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Medicine News Science

The Decline of 'Big Soda': Is Drinking Soda the New Smoking? 570

HughPickens.com writes: Margot Sanger-Katz reports in the NYT that soda consumption is experiencing a serious and sustained decline as sales of full-calorie soda in the United States have plummeted by more than 25 percent over the past twenty years. Nearly two-thirds of Americans say they are actively trying to avoid the drinks that have been a mainstay of American culture but bottled water is now on track to overtake soda as the largest beverage category in two years. The changing patterns of soda drinking appear to come thanks, in part, to a loud campaign to eradicate sodas. School cafeterias and vending machines no longer contain regular sodas. Many workplaces and government offices have similarly prohibited their sale.

For many public health advocates, soda has become the new tobacco — a toxic product to be banned, taxed and stigmatized. "There will always be soda, but I think the era of it being acceptable for kids to drink soda all day long is passing, slowly," says Marion Nestle. "In some socioeconomic groups, it's over." Soda represents nearly 25% of the U.S. beverage market and its massive scale have guaranteed profit margins for decades. Historically, beverage preferences are set in adolescence, the first time that most people begin choosing and buying a favorite brand. But the declines in soda drinking appear to be sharpest among young Americans. "Kids these days are growing up with all of these other options, and there are some parents who say, 'I really want my kids to drink juice or a bottled water,' " says Gary A. Hemphill. "If kids grow up without carbonated soft drinks, the likelihood that they are going to grow up and, when they are 35, start drinking is very low."
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The Decline of 'Big Soda': Is Drinking Soda the New Smoking?

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  • GOOD GRIEF! (Score:5, Informative)

    by Frosty Piss ( 770223 ) * on Saturday October 03, 2015 @06:59PM (#50653451)

    bottled water is now on track to overtake soda as the largest beverage category in two years.

    Everyone should note that for the most part bottled water is just "tap water" that has been filtered. At $1 plus a bottle (plus the almost always not recycled plastic bottle), why don't people just get a Britta filter for home or office? Filtered tap water is now more expensive than soda!

    • Re:GOOD GRIEF! (Score:5, Insightful)

      by ZorinLynx ( 31751 ) on Saturday October 03, 2015 @07:02PM (#50653461) Homepage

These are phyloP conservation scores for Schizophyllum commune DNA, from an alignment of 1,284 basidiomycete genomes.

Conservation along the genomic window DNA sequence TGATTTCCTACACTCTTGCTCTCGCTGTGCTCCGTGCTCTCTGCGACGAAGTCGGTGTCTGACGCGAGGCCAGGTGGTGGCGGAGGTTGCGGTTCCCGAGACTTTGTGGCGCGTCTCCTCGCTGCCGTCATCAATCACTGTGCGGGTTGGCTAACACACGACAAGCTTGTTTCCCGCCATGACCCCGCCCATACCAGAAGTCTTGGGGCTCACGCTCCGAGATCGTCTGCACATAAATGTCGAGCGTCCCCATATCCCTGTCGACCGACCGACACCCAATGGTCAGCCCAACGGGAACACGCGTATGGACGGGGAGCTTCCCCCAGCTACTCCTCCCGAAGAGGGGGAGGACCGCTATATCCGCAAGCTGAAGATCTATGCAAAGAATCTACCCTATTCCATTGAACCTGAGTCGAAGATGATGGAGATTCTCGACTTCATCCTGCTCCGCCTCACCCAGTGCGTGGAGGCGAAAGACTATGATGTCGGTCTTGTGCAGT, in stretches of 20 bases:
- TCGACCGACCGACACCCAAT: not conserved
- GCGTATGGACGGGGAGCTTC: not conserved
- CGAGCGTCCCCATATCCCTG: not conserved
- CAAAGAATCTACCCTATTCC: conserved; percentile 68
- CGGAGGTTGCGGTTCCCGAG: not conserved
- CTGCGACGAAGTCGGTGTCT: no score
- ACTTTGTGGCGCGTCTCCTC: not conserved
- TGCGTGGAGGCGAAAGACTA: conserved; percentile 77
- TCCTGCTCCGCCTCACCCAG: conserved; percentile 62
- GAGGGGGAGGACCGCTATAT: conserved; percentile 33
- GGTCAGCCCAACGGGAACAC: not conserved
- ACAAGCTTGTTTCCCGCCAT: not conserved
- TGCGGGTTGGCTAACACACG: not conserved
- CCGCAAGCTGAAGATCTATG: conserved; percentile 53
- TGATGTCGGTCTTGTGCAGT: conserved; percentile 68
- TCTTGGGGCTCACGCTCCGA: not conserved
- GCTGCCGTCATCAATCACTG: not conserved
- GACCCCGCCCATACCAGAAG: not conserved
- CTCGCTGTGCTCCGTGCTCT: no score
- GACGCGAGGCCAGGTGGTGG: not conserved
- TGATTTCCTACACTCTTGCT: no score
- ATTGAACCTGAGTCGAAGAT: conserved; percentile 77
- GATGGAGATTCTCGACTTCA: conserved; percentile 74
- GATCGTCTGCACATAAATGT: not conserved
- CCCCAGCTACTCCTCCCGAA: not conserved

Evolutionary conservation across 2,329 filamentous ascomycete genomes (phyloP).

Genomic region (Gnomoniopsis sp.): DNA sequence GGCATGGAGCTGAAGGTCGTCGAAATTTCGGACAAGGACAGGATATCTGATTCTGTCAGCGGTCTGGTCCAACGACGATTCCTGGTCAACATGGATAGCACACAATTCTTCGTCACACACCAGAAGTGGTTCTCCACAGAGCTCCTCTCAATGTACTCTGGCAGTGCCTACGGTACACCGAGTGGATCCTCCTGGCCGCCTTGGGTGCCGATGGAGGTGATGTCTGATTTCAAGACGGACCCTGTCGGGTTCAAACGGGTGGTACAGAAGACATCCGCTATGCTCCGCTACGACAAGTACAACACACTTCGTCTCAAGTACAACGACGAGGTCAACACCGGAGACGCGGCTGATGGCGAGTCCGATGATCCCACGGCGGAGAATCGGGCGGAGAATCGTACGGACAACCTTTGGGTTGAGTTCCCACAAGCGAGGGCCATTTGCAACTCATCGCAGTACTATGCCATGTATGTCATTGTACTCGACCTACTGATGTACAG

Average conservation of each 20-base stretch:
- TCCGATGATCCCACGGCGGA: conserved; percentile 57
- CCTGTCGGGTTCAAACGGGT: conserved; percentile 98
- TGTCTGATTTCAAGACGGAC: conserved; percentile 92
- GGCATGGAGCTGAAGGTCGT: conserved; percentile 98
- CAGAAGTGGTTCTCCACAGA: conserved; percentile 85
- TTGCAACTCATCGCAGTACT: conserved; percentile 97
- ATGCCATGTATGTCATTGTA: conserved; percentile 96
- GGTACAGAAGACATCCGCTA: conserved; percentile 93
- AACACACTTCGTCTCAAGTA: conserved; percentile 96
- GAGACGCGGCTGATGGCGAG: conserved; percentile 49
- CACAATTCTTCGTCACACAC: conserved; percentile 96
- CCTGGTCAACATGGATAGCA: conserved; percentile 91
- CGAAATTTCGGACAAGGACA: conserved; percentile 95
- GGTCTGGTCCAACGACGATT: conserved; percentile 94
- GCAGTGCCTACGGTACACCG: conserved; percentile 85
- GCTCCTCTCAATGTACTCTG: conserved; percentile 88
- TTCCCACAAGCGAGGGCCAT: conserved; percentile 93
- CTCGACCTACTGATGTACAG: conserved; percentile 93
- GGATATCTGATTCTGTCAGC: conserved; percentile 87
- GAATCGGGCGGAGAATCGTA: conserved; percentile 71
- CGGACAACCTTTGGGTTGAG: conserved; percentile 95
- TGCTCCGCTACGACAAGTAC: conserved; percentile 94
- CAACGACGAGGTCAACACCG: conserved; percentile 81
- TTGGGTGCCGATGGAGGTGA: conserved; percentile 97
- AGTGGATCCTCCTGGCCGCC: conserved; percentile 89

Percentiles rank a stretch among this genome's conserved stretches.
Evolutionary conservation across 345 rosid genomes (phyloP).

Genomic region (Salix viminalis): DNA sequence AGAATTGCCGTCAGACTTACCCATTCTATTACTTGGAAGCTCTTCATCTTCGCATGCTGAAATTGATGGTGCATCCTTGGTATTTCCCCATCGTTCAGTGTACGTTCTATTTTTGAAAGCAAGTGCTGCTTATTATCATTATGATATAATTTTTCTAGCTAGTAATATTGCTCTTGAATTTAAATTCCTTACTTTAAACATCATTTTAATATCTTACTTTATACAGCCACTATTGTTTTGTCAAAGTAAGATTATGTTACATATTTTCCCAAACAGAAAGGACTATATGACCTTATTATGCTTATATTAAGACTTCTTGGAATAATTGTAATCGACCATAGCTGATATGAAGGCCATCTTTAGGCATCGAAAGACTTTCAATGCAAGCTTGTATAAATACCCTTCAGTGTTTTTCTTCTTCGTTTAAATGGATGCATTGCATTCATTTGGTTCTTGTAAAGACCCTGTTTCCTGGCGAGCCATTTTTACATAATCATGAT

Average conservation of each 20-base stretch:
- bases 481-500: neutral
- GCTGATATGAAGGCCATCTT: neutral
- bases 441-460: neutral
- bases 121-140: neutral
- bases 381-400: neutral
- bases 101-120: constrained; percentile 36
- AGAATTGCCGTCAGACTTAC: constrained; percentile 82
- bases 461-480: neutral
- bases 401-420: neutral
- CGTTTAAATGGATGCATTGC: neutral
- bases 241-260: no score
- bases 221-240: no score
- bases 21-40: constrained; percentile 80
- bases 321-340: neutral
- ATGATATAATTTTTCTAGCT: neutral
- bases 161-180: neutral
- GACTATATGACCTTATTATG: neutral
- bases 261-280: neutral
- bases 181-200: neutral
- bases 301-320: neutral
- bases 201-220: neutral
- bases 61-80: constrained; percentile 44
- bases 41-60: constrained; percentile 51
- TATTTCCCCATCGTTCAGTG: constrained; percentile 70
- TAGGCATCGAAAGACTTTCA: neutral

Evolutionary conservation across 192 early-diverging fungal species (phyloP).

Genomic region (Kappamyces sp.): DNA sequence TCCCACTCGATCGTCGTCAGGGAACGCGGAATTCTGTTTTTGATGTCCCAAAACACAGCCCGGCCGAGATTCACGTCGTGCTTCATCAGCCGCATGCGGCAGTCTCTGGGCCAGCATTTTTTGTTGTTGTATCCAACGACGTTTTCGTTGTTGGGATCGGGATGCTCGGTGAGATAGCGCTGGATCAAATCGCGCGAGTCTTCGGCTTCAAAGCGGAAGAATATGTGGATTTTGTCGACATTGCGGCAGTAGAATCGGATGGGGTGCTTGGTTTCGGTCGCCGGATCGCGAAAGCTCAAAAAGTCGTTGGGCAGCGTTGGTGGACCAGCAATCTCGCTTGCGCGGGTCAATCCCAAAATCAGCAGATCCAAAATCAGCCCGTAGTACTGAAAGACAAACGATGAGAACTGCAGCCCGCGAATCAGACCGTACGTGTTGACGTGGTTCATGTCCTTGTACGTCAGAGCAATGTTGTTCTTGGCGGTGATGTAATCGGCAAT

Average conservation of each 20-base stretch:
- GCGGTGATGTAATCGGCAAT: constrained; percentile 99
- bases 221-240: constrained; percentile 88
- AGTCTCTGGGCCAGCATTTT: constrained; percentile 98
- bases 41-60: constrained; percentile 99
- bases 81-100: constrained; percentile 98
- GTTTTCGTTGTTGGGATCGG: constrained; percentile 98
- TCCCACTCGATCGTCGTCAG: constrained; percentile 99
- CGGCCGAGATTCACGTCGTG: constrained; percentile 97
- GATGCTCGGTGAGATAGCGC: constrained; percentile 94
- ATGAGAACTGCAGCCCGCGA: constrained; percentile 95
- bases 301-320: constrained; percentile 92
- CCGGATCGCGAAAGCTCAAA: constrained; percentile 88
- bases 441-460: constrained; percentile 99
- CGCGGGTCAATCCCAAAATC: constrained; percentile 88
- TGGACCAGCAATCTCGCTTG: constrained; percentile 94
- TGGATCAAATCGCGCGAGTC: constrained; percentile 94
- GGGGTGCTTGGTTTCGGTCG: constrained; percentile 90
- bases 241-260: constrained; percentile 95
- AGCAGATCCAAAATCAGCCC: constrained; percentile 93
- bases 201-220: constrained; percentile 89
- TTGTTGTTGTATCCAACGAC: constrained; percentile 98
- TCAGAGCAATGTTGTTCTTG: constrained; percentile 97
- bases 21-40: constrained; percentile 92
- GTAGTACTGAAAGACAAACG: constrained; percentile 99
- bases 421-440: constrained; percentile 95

Not to mention it's bottled by the same companies like Pepsico and Coke that make soda. So if people keep drinking water these companies have nothing to worry about.

      We should make them worry and stop buying bottled water. Not only are you flushing your money down the toilet, but getting all those empty bottles out of our waste stream would be a great benefit for all of us.

      • Re: GOOD GRIEF! (Score:5, Informative)

        by Anonymous Coward on Saturday October 03, 2015 @08:19PM (#50653811)

        And those companies pay about the same amount per megalitre of water as you do per bottle!

        Source:
        http://www.theage.com.au/news/national/water-crisis-were-giving-the-stuff-away/2006/11/03/1162340050938.html

        However, in Australia there is a push to ban bottled water too, because it's just tap water and the bottles are harmful. The alternative is paying more for an empty bottle (which you reuse) and basically nothing for water refills.
        Some municipalities have already banned the sale of bottled water.

        • Re: (Score:3, Funny)

          by Anonymous Coward

          Won't be long before all the Envirowackos and Health Freaks have people drinking out of ditches.

          • Re: (Score:3, Interesting)

            by jellomizer ( 103300 )

            There are fringe groups of Environmentalists and Health Nuts, who seem to forget or not realize the advancements we have made over the last couple thousand years in providing clean and much more healthy drinking water. There is a reason why our forefathers drank a lot of beer and hard cider, it was healthier then drinking water. The alcohol which damaged their livers and took decades off their lifespan, was a better option of drinking fresh water which could have microbes that could kill you the next we

        • by myowntrueself ( 607117 ) on Saturday October 03, 2015 @10:32PM (#50654279)

          And those companies pay about the same amount per megalitre of water as you do per bottle!

          Source: